Reviewed by David T. Dixon
The daring theft of a locomotive on the Western and Atlantic Railroad in northern Georgia by a party Union soldiers led by spy James J. Andrews is one of the most dramatic episodes of the American Civil War. On April 12, 1862, nineteen men disguised as southern civilians commandeered an engine named the General and sped away. For more than thirty miles, they cut telegraph lines, tore up track, and uncoupled boxcars in a race to Chattanooga, Tennessee, where they had hoped to slip back behind enemy lines. They never made it. All were captured in the woods near Ringgold, Georgia, after abandoning the purloined engine. Andrews and seven others were hanged as spies. A few eventually escaped, but most survivors spent months in various rebel prisons.
This tale has been told dozens of times by historians, popular writers, and the participants themselves, beginning as early as 1863. Buster Keaton’s 1926 silent film The General and Walt Disney’s 1956 production The Great Locomotive Chase entertained thousands with pop culture versions of the story.
Eighteen-year-old Ohio farm boy and volunteer US soldier Jacob Parrott was one of the lucky survivors. He and most of his fellow raiders were awarded the newly established Congressional Medal of Honor in March 1863 for their valor during the hazardous mission. Conway’s book purports to be a biography of Parrott set in the context of a history of the famous raid.
Author J. North Conway of Massachusetts has published sixteen previous books through independent presses on topics including geology, maritime disasters, and even a cookbook. His Gilded Age crime trilogy was panned by numerous reviewers as an unsuccessful attempt to mimic the success of heralded nonfiction writers like Erik Larson (The Devil in the White City) and Karen Abbott (Liar, Temptress, Soldier, Spy). In this newest book, Conway chose to invent scenes and dialogue out of whole cloth, despite the publisher’s dubious claim that he “brings a new level of research and personal grit to Civil War history.”
There are many problems with this book. In a curious introduction, Conway explains: “I wrote this book about Jacob Parrott because it is a good story. I like good stories. I also wrote it because it is something my father would have liked. He liked everything about the military and was an avid reader of history and military history books.” Readers realize early on that Conway’s story is neither history nor biography.
Conway’s insurmountable task was his attempt to write a biography of Parrott. Most obscure volunteer soldiers left scant paper trails. Parrott was illiterate, so there are no letters home or contemporary newspaper accounts where the subject speaks to us in his own words. When he did finally relate some facts about his wild adventure to McClure’s magazine in 1903, more than forty years after the raid, an Ohio attorney and ghostwriter penned it for him. In the absence of primary source evidence, Conway fabricates scenes that do not even comport with Parrott’s decades-old recollections. Trite characters abound in the author’s attempt to add drama and interest to an incredible true story that needs no such embellishment. In one section, a grisly, profane slave hunter shelters Parrott and his companion while absurdly stabbing a copy of Uncle Tom’s Cabin with his knife. Conway titles another subsection “That Midnight Train to Georgia” in a goofy, irrelevant homage to the famous song by Gladys Knight and the Pips. It does not get better from there.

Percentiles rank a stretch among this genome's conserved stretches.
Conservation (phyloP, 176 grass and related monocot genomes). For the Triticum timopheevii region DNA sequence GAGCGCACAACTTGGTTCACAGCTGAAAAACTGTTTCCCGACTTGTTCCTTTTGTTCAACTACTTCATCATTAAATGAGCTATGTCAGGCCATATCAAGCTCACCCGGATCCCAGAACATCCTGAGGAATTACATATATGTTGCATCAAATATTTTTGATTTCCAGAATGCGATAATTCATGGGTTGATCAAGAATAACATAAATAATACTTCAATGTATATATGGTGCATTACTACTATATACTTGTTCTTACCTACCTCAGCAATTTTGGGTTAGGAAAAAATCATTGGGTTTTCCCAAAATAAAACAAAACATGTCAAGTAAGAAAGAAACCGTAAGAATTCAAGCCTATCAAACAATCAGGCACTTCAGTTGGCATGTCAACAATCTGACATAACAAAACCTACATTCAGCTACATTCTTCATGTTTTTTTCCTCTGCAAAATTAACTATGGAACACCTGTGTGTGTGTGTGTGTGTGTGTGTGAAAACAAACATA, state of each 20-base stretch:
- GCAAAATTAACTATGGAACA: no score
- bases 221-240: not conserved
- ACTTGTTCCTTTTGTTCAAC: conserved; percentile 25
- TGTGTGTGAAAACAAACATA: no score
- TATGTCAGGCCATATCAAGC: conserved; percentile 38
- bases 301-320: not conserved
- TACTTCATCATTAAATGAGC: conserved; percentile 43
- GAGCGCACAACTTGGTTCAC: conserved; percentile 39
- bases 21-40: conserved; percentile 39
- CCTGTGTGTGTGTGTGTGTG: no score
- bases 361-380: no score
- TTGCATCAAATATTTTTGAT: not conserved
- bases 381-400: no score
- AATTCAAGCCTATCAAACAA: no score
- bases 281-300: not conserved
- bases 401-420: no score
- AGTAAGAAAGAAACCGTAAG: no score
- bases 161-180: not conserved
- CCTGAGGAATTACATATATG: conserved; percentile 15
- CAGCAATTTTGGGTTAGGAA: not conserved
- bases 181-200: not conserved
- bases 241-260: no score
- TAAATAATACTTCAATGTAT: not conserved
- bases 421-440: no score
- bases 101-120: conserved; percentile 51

What to make of Soldier Parrott? One might be tempted to call it historical fiction masquerading as history. But even properly represented as a fictional account based on a real event, the book fails on so many levels. Conway interrupts his story midstream numerous times throughout the book to introduce fanciful characters. He attempts to interject historical context via stilted, stand-alone sections, rather than weaving that background into his narrative. Suffice it to say that Conway’s writing does not belong in the same conversation with historical fiction classics like Stephen Crane’s Red Badge of Courage, Charles Frazier’s Cold Mountain, and Michael Shaara’s The Killer Angels.
Furthermore, an accurate and comprehensive treatment of this famous raid augmented by clear analysis and dramatic prose was already published by Russell Bonds in his award-winning Stealing the General: The Great Locomotive Chase and the First Medal of Honor (Westholme Publishing, 2007). Readers wishing to learn the authentic history of the Andrews Raid would be much better served by perusing Bonds’ fine effort.
David T. Dixon is the author of Radical Warrior: August Willich’s Journey from German Revolutionary to Union General (Univ. of Tennessee Press, 2020).